Household finances are tricky for everyone, and the number-crunching is especially hard for families. But location also has a huge effect on families’ costs and ability to meet them. A study from the Economic Policy Institute, for instance, found that the average costs of a two-parent, two-child family could vary by as much as $57,000 each year from the cheapest community it surveyed (Morristown, Tenn.) to the most expensive (Washington, D.C.).
While child-rearing costs vary greatly by city, there are also significant differences from state to state. Some states offer higher incomes, whereas others keep key costs like food, housing and child care low. Some of the best states for families offer paid family leave, a crucial benefit that can help families fill the financial gaps in times of need.
GOBankingRates looked at all of these factors to rank the states and determine which ones make raising a family financially feasible. Here are the 10 cheapest states to raise a family, where households face the lowest costs while earning higher incomes.
11. New Jersey
The biggest benefit for families living in New Jersey is the overall higher incomes they earn. The state median household income of $65,321 is the fifth highest in the nation, giving families more means within which to live.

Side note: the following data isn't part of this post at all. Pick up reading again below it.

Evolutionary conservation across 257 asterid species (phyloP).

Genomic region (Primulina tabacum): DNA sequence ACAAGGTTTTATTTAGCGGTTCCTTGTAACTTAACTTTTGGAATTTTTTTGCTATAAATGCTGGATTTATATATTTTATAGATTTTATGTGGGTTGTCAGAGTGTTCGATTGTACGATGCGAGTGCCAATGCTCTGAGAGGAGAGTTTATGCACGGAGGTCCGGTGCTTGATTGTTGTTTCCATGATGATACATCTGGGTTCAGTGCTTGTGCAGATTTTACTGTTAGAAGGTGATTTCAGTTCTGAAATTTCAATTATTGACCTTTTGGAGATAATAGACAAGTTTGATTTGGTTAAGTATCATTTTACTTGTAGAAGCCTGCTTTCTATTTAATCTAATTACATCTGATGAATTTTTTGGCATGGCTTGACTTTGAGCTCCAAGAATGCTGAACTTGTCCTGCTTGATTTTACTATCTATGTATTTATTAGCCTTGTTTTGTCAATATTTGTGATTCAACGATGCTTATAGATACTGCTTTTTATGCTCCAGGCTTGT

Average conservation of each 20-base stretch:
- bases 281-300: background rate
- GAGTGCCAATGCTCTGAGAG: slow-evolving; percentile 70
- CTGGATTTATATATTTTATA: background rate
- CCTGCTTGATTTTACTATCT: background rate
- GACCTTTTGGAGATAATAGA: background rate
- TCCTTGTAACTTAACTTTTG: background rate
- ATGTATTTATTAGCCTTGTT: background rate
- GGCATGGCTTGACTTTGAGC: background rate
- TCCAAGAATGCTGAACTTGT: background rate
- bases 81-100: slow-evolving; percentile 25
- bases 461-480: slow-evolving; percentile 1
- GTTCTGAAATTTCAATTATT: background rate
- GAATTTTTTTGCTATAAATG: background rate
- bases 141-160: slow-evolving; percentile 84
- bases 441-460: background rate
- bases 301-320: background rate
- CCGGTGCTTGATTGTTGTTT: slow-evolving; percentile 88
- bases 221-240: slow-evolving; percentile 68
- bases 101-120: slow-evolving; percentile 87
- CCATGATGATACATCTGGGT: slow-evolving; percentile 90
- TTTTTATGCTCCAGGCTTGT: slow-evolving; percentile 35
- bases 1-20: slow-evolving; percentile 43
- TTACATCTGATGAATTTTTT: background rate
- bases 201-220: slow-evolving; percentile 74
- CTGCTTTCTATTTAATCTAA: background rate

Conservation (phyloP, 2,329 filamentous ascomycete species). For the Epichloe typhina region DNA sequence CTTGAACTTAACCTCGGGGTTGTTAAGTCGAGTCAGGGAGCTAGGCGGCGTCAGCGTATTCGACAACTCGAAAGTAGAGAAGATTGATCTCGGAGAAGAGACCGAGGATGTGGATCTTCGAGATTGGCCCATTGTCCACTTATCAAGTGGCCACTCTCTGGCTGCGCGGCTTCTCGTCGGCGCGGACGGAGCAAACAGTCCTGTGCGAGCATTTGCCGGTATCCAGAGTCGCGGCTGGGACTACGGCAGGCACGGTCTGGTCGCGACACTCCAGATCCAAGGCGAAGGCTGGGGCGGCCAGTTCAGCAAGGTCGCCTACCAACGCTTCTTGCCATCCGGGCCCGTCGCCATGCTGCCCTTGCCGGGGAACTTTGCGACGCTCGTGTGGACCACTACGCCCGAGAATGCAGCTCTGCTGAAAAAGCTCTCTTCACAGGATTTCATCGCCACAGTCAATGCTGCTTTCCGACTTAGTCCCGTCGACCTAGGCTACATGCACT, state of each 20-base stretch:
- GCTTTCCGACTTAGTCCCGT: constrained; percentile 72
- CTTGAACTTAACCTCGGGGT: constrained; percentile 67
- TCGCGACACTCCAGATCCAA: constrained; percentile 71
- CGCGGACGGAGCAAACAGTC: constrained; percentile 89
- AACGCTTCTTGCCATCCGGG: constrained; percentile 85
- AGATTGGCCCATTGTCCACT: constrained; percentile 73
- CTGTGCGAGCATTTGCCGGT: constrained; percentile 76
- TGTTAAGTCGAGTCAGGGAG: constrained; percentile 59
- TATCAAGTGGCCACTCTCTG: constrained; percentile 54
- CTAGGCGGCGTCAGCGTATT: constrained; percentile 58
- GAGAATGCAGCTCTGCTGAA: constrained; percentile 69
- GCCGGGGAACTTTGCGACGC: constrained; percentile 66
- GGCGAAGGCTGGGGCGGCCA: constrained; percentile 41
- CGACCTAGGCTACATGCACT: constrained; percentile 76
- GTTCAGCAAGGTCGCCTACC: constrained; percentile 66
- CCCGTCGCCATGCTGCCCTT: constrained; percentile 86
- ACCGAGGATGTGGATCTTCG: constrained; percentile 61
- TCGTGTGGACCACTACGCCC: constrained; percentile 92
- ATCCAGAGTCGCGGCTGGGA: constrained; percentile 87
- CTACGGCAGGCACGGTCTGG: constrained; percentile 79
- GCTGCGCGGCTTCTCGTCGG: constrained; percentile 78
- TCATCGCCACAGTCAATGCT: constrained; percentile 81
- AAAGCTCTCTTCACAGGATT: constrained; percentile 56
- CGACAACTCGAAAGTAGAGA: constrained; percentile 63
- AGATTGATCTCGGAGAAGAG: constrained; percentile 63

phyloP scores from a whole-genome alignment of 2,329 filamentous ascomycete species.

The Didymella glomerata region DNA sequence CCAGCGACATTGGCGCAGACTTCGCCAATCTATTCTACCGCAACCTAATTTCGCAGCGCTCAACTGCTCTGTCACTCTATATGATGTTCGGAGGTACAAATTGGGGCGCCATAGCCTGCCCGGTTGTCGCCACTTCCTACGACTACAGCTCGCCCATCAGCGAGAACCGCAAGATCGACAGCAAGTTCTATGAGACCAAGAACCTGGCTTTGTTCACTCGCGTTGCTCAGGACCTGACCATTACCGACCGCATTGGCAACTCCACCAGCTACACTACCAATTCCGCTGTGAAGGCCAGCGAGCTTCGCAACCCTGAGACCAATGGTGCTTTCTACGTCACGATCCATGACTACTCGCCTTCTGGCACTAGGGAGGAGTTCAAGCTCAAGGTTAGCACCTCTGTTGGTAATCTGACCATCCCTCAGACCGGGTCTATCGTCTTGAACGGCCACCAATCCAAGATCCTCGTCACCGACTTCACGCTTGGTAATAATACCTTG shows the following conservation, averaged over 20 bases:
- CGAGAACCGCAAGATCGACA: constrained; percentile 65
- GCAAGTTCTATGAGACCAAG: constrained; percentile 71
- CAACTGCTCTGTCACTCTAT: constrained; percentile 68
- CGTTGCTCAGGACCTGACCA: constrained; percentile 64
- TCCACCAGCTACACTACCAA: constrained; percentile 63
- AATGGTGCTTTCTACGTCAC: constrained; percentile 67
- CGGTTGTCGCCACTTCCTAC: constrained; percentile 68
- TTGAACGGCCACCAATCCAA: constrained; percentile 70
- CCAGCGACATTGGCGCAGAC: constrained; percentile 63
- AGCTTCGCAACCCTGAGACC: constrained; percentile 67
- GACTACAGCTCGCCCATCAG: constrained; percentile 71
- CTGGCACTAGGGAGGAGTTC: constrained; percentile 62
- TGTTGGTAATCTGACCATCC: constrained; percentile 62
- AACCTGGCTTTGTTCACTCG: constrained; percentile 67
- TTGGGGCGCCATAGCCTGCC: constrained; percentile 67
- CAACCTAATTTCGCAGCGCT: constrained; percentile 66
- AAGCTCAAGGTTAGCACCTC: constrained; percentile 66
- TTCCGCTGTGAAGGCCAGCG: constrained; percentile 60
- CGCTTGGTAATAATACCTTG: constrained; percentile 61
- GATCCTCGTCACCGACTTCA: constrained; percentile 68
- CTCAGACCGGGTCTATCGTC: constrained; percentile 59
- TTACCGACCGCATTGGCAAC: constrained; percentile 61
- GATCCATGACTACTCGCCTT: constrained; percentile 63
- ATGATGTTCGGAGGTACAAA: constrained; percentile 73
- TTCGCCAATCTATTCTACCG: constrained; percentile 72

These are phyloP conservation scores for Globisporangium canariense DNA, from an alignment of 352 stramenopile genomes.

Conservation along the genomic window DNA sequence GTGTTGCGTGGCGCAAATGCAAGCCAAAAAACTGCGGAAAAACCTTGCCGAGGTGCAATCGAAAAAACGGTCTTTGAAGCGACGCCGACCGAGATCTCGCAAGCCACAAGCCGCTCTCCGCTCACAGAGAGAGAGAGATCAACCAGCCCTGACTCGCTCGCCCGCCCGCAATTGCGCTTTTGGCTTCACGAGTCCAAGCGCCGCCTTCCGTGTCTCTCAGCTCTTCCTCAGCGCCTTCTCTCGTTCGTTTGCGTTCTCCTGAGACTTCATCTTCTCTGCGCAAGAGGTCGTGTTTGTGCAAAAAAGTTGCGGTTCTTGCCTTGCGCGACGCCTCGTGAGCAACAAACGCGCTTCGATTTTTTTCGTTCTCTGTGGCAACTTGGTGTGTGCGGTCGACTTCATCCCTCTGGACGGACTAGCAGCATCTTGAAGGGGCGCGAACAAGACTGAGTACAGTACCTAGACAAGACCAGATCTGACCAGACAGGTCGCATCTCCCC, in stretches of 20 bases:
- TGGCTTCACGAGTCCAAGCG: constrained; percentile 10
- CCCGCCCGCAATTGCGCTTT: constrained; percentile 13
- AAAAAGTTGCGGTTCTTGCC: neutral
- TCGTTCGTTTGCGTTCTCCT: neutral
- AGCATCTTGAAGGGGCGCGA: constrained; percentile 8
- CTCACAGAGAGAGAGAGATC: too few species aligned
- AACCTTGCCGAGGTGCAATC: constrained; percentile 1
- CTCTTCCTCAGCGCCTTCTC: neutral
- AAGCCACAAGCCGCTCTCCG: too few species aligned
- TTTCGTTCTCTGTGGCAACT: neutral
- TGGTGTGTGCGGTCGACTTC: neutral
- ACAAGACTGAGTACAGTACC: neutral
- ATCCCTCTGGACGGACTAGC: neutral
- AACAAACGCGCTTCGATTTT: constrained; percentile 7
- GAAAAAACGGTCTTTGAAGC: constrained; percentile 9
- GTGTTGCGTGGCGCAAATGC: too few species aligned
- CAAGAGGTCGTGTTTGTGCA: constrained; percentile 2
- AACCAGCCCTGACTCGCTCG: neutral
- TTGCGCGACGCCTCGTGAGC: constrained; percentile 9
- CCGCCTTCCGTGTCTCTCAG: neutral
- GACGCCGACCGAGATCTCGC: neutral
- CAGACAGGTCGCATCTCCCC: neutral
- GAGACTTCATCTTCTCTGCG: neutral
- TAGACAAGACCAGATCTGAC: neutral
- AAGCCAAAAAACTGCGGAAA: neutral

New Jersey is also one of just three states to offer paid family leave, with state laws that grant up to six weeks of paid family leave in a 12-month period. Workers on paid family leave receive two-thirds of their pay up to $604 a week for total benefits of up to $3,624 for the six-week period. New Jersey laws allow a total of 12 weeks of family leave in a 24-month period (including paid family leave).
New Jersey’s Senate Democrats have also introduced an initiative, New Jersey: Investing in You, which includes a focus on expanding prekindergarten education and other programs for children ages 5 and under, according to NJ.com. These benefits could be a welcome relief for families in New Jersey, where they face higher-than-average food and child care costs and the fifth-highest housing costs in the nation.
Nebraska lands at No. 9 among the best places to raise a family for its low costs, particularly for housing. Nebraska housing costs are below the national average, with a median monthly rent of $1,238 and the median listing price at $149,000. Nebraska’s food and child care costs are also lower than most other states’ average costs.
Even better, these lower costs aren’t accompanied by lower earning potential for workers in this state. With a higher-than-average median household income of $55,107, Nebraskan families can enjoy lower living costs while still earning decent wages. Although the state lacks a family leave policy, Nebraskans still have a higher chance of being able to get ahead of their finances than many other U.S. families.